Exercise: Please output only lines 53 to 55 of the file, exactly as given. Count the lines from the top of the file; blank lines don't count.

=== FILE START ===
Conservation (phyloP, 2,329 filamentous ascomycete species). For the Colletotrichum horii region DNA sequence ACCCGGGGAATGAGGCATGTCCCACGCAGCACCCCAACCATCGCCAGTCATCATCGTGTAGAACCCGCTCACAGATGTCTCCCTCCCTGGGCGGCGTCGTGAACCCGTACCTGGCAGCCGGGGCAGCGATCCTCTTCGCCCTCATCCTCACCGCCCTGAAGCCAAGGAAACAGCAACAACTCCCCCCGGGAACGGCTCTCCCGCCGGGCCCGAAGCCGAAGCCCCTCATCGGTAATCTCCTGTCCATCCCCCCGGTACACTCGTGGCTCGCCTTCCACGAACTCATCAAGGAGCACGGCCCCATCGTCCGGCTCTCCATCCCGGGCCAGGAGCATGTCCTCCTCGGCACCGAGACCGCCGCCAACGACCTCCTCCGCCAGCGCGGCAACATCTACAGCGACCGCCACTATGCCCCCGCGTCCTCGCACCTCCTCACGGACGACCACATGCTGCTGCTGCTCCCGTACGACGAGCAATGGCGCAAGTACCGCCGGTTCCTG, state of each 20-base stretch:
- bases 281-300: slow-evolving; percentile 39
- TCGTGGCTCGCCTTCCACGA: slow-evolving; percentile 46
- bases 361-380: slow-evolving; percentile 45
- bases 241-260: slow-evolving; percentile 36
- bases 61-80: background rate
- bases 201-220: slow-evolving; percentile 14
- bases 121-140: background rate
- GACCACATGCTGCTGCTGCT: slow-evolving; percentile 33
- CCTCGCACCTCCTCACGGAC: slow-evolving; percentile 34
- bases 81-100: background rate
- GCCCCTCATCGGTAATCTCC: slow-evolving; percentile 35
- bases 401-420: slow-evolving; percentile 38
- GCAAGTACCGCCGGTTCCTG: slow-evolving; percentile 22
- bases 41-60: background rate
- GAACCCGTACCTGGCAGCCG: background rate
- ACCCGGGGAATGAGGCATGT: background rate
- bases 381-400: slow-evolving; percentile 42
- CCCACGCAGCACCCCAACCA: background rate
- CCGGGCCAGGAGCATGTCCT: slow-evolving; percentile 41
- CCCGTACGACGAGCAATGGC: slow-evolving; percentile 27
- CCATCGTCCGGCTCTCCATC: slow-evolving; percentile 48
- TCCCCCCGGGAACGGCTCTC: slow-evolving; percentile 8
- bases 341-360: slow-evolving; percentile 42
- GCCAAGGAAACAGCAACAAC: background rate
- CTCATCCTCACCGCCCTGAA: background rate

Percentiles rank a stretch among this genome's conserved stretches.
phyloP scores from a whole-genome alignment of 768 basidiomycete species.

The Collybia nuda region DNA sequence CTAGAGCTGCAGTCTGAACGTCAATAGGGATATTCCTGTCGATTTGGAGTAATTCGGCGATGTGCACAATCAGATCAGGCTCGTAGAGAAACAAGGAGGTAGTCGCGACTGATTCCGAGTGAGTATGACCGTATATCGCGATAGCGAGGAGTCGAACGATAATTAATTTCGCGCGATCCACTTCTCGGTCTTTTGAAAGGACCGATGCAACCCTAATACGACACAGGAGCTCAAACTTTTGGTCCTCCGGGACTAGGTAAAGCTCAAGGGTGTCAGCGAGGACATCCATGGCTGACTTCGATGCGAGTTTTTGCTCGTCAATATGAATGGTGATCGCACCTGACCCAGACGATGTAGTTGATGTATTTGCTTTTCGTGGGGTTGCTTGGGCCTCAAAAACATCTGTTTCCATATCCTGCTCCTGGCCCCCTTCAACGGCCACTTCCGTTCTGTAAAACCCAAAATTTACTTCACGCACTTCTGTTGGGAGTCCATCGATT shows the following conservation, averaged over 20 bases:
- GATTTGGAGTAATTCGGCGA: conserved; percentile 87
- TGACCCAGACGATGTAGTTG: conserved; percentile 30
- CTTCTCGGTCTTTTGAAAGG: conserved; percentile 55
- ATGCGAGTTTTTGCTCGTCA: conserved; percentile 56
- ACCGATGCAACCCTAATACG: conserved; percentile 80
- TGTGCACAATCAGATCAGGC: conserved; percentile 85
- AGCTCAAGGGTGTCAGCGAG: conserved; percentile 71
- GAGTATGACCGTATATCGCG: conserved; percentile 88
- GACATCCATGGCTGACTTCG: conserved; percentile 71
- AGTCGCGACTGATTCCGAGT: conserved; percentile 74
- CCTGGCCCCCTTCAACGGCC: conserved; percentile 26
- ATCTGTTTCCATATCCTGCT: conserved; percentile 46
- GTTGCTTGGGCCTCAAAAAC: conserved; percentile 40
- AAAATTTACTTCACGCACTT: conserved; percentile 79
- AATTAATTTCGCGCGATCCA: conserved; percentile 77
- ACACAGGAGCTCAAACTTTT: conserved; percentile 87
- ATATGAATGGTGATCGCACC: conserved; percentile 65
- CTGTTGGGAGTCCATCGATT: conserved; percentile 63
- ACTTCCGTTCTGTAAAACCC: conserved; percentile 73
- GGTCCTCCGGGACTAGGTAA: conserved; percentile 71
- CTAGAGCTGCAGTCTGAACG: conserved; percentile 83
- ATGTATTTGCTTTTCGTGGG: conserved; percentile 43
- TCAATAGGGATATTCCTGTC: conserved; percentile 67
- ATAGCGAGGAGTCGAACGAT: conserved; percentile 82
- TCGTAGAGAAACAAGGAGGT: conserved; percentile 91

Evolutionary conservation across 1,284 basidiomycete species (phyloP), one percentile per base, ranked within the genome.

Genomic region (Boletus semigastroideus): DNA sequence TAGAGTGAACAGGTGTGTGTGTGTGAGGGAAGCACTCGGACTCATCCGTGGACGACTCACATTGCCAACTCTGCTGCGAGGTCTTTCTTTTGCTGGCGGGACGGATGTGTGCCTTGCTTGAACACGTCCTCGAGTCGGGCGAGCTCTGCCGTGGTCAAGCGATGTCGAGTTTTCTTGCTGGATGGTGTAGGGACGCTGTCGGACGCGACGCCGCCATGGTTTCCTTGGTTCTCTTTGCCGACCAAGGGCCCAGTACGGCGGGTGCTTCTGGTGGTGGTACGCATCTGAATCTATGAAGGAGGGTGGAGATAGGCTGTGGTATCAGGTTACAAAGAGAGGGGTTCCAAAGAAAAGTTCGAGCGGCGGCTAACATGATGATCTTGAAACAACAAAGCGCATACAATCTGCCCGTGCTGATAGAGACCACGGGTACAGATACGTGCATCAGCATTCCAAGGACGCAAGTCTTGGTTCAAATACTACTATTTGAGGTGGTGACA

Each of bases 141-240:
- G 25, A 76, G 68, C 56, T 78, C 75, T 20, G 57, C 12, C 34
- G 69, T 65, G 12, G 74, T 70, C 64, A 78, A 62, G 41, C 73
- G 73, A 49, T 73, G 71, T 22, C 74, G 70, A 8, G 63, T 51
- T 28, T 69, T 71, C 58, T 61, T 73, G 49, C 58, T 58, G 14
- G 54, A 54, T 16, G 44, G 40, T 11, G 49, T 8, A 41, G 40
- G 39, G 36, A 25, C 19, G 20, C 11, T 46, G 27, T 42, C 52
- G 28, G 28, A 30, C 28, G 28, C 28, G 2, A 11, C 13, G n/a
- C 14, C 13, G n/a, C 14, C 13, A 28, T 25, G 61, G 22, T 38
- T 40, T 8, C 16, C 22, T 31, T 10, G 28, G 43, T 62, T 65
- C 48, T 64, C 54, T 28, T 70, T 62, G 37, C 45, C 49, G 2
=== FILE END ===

- ATAGCGAGGAGTCGAACGAT: conserved; percentile 82
- TCGTAGAGAAACAAGGAGGT: conserved; percentile 91

Evolutionary conservation across 1,284 basidiomycete species (phyloP), one percentile per base, ranked within the genome.